Little Feathered Buddies

Small birds, big hearts


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*Health & Nutrition
 - Blood feathers
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 - Illness
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 - Evacuation kit

 - New bird won't eat

 - Nutrition
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     - Pellets
     - Probiotics
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     - Soy
     - Sprouting
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     - Wild diet & pet birds
     - Miscellaneous topics

 - Other nutrition topics
     - Diet conversions
     - Cockatiel diet
     - Feeding ecology,
        wild tiels

     - Ekkie gut length

 Breeding & Genetics

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Health & Nutrition

If Your New Bird Won't Eat

Note: this article was written specifically for cockatiels. It may or may not be applicable to other species

It's normal for a new cockatiel to be scared in a new home, and many will be too frightened to eat at first. Some birds will go without food for three days, which is very hard on the bird and is also hard for the humans to watch.

Fortunately there are some simple things that you can do to make your bird start eating sooner. The first and most important step is to hang a piece of millet spray and some leafy greens in the cage close to the place where your bird likes to sit. Your bird is a prey animal and has been instinctively watching out for danger ever since he arrived. He would have to let his guard down for a moment to put his head in the food cup, and this is scary. But he can nibble on hanging food and watch for danger at the same time, which feels a lot safer to him. The millet spray provides nice healthy calories and the greens are a good source of moisture for birds who are afraid to use their water cup.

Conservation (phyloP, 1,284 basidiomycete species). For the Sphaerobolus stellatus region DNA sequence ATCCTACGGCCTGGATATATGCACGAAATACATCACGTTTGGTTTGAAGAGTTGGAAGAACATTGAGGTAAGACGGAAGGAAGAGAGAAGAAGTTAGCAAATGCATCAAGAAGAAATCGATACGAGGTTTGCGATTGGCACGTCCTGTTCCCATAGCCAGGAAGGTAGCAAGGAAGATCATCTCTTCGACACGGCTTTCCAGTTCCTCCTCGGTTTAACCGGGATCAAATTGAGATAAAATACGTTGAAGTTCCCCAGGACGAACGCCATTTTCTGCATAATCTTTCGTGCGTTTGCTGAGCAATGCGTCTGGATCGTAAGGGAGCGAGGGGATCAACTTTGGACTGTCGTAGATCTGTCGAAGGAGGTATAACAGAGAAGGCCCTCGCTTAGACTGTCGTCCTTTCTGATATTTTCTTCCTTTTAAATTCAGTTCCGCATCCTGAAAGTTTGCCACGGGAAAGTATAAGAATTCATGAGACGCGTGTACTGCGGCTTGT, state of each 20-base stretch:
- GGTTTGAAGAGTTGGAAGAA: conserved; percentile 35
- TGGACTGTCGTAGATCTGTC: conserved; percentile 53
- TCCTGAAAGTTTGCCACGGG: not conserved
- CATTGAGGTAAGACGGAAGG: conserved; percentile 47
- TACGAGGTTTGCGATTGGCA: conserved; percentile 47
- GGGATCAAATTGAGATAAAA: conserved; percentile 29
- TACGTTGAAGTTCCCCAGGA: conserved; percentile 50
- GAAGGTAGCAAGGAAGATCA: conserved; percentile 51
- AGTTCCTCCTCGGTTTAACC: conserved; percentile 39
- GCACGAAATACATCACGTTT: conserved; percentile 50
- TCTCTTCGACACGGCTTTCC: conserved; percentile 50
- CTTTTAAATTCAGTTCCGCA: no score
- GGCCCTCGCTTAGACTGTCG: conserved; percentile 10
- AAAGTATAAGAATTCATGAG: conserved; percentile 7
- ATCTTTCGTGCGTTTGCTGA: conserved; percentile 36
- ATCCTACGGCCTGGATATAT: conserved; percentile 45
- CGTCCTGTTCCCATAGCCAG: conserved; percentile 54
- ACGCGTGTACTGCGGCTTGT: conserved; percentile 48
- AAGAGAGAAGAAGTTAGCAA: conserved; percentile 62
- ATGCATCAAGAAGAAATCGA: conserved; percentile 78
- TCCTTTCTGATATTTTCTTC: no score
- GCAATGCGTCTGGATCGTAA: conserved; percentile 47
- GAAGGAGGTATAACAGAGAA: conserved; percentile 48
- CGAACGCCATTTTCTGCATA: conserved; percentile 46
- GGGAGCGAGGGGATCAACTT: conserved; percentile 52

There are other things you can do to make your bird feel safer. Covering the cage on three sides can be helpful, because then the bird only has to watch for danger in one direction. It can be helpful to put the cage in a quiet place at first because he'll feel safer in a location where there isn't too much activity for him to watch. You can move the cage to a more active location when he's comfortable enough to eat from the food cup. When you're near the cage, keep your movements slow and smooth and talk in a gentle voice. When you look at the bird don't use a long silent stare, because this is what predators do when they're getting ready to strike. Talk while you're looking, and frequently look away for a moment. If you drop a small clump of millet spray into the food cup when you're near the cage, it will help the bird realize that good things come from you.

Eventually your new bird will feel brave enough to eat from the seed cup, but at first he might not be bold enough to do it in front of you. So check the food cup from time to time to see if anything has been eaten, and you'll know when your bird has reached this milestone.

Copyright 2014 Carolyn Tielfan all rights reserved